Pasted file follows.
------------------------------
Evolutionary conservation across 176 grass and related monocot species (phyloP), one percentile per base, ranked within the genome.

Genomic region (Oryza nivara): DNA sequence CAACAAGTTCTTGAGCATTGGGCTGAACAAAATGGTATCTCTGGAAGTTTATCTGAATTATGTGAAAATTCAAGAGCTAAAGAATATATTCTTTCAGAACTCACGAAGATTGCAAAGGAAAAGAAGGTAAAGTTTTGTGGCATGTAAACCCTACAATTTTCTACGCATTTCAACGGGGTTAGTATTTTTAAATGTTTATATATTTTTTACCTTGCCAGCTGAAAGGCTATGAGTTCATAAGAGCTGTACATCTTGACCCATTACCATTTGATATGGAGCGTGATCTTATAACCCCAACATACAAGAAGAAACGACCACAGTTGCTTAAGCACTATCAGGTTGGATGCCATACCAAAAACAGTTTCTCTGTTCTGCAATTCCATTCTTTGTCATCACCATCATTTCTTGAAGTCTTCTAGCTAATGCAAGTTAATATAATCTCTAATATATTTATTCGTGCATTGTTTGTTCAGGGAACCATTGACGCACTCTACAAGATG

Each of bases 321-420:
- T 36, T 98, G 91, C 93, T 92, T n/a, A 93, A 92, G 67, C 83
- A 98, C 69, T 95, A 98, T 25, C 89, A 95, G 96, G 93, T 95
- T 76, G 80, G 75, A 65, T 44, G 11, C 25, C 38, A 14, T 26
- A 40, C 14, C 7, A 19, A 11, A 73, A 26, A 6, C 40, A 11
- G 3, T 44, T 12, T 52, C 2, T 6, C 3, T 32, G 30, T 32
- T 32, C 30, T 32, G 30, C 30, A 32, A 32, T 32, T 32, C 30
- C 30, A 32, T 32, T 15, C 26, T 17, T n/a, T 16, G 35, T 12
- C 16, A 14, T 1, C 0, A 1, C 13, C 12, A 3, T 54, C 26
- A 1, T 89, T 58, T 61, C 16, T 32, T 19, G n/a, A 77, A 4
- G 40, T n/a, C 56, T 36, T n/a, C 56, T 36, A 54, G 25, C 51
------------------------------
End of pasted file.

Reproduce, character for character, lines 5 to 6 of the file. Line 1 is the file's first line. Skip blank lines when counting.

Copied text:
- A 98, C 69, T 95, A 98, T 25, C 89, A 95, G 96, G 93, T 95
- T 76, G 80, G 75, A 65, T 44, G 11, C 25, C 38, A 14, T 26